First point, I was against the bailouts of the financial industry. Second point, the collapse a few years ago did NOT wipe out those savings. People invested did not go to zero, they went from having high double digit annualized lifetime returns to mid-to-high single digit returns. The markets still gave returns several multiples greater than the APR of something such as social security. The middle class should still thank the financial services industry, because they have gotten us greater returns than any other investment vehicle, even when accounting for the crash a few years ago.

Quote:
The middle class was forced to invest in the market through 401ks that replaced defined benefit pensions and the Wall St bailout. Now that same market, the Wall St Casino, crashes regularly and wipes out those 401k accounts and wants to get its fangs into Social Security to wipe that out too.
And where do you think the money in pension funds came from? Wouldn't you rather maintain control over where in the market your money lies instead of having your company do it for you (as is the case in pension funds)? You do realize that pension funds aren't just a giant savings account holding cash, don't you?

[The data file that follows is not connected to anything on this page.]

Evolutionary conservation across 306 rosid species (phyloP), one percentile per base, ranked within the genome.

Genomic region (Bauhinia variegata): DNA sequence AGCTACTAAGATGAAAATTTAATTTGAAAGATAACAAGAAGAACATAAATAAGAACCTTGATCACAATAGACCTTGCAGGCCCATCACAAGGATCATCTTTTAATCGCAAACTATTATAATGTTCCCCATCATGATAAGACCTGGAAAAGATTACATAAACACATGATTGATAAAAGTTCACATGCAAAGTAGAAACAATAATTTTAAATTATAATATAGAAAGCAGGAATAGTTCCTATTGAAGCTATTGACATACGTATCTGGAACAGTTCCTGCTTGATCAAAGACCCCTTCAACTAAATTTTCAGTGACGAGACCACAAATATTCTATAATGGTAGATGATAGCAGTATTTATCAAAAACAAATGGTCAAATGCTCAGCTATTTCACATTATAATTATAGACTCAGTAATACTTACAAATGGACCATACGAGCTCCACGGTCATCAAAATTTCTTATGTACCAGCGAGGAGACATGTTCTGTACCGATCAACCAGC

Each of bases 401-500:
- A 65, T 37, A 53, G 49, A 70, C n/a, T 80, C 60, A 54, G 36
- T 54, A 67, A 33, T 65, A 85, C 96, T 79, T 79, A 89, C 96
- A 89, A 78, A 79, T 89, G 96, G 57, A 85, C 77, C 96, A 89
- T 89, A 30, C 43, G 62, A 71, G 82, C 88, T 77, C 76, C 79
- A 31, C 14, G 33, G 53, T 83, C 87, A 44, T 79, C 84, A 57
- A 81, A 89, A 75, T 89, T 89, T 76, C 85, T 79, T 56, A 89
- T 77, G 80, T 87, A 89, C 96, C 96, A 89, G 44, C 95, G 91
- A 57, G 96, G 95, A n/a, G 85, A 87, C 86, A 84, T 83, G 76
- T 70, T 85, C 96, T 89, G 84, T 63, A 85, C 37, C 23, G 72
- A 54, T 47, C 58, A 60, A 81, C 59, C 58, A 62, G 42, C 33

Quote:
The wealthy, Mitt Romney, for example, pay far less in effective tax rate than their own employees, and those employees don't have the fancy lawyers, financial vehicles, and Cayman Island accounts to hide their non-existent "earnings" in.
But this isn't true. Even in terms of effective rates, the upper class pays far more than the middle class. You have to make upwards of $150k per year for your effective rate to even creep into double digits.



Quote:
I live well within my means but for most working people it's getting harder to live within their means as tax burdens increase and wages remain stagnant.

You must live in a different USA from them.
You are right, I must live in a different USA than you. I live in the USA where I actually look at facts and figures instead of blindly trusting the evening news, as you seem to. I have worked unpaid overtime for years now to prove I am worth more money, and have dramatically increased my salary by changing jobs twice since 2008. I take steps to improve my own life instead of sitting on my a** complaining that my 'wages remain stagnant'.